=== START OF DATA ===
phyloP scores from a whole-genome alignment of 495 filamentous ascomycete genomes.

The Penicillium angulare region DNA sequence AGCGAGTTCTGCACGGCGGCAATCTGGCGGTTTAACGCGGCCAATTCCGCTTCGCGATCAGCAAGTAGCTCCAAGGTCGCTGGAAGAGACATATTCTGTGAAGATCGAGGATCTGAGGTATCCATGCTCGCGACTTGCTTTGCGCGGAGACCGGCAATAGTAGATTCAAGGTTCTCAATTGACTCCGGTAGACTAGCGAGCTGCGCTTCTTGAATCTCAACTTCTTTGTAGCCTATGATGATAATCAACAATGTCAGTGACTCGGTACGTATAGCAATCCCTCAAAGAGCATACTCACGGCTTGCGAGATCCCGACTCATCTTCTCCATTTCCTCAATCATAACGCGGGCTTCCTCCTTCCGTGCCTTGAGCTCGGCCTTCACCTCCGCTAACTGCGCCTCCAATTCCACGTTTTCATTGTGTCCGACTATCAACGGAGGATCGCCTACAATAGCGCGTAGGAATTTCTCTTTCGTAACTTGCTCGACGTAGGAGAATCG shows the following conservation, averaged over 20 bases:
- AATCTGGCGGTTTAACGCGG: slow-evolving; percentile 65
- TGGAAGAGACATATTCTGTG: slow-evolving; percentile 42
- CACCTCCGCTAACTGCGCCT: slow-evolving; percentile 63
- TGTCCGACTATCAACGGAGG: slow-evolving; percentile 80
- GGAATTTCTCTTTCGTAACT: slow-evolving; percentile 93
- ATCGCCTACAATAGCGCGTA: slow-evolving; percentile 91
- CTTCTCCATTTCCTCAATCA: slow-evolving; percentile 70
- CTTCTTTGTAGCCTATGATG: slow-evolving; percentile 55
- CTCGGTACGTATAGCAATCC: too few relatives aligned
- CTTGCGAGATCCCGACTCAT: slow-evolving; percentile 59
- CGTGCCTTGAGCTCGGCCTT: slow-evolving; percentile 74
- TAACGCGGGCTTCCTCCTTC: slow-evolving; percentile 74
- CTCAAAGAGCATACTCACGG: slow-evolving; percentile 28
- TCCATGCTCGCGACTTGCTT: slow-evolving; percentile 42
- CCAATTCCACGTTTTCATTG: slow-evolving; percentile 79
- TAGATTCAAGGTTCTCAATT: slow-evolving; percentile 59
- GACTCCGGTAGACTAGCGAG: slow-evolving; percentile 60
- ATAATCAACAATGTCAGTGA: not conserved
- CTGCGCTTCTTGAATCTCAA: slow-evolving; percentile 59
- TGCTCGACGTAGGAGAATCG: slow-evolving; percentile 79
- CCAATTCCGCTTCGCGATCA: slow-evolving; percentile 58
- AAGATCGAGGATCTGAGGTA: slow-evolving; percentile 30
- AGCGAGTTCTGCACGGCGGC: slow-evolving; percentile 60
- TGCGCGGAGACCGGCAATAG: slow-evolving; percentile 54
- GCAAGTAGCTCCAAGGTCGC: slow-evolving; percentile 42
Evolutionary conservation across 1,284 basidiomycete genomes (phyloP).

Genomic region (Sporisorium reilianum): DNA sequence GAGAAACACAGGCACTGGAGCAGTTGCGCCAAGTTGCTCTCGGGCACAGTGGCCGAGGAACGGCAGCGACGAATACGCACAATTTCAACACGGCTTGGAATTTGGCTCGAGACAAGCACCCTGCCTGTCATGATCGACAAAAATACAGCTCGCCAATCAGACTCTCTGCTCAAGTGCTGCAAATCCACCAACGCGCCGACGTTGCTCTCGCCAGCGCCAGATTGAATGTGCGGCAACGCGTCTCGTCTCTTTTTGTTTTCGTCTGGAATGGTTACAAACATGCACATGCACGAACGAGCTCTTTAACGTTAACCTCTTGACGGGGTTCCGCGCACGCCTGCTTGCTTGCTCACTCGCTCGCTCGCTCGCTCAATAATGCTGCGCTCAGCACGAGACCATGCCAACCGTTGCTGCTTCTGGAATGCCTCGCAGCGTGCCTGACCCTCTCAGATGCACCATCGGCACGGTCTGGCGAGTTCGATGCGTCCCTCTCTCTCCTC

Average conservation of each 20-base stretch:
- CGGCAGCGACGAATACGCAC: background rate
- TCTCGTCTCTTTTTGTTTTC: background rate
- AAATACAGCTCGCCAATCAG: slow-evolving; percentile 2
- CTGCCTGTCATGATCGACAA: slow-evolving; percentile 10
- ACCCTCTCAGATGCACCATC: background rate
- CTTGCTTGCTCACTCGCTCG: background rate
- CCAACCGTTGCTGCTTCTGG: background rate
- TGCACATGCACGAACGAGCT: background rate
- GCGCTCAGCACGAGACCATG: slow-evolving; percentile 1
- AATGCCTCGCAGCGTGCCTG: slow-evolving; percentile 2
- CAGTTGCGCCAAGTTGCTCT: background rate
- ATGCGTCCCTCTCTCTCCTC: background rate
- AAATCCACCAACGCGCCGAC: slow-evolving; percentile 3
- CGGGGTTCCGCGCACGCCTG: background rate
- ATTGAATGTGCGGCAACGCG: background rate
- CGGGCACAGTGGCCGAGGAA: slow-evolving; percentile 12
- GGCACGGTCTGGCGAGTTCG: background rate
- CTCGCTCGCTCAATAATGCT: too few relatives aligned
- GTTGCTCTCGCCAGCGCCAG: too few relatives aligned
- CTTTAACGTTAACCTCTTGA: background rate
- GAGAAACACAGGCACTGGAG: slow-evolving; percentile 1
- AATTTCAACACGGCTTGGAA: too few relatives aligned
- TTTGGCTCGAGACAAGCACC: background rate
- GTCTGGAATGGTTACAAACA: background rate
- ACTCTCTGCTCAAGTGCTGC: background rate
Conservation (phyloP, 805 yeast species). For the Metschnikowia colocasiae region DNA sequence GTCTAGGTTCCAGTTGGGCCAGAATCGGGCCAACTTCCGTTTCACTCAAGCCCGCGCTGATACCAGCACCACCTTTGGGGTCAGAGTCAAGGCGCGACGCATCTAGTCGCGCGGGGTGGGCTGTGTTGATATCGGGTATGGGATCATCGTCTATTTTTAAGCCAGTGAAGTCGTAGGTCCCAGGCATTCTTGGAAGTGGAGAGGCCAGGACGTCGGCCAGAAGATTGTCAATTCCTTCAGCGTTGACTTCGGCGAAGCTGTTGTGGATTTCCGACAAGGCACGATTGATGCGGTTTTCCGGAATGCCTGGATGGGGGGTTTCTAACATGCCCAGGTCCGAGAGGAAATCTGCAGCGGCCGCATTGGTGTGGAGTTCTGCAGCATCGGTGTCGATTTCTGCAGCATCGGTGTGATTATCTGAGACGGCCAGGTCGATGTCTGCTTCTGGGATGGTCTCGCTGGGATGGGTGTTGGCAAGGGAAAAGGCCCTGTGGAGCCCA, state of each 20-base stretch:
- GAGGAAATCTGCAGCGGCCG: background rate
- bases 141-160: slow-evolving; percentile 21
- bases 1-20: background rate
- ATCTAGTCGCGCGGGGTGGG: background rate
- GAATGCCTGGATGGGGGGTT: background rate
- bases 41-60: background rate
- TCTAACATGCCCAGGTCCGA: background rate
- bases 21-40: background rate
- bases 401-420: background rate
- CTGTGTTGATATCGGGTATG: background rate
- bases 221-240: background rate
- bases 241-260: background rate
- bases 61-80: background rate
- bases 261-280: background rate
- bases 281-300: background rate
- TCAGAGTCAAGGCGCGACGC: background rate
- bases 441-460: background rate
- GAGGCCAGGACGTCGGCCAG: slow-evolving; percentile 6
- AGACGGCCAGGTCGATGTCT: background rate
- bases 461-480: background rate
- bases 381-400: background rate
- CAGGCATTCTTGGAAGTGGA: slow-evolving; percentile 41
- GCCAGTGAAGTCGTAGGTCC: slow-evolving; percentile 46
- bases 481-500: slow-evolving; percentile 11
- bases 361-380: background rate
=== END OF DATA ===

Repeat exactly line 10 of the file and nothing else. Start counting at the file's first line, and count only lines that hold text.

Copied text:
- CTTCTTTGTAGCCTATGATG: slow-evolving; percentile 55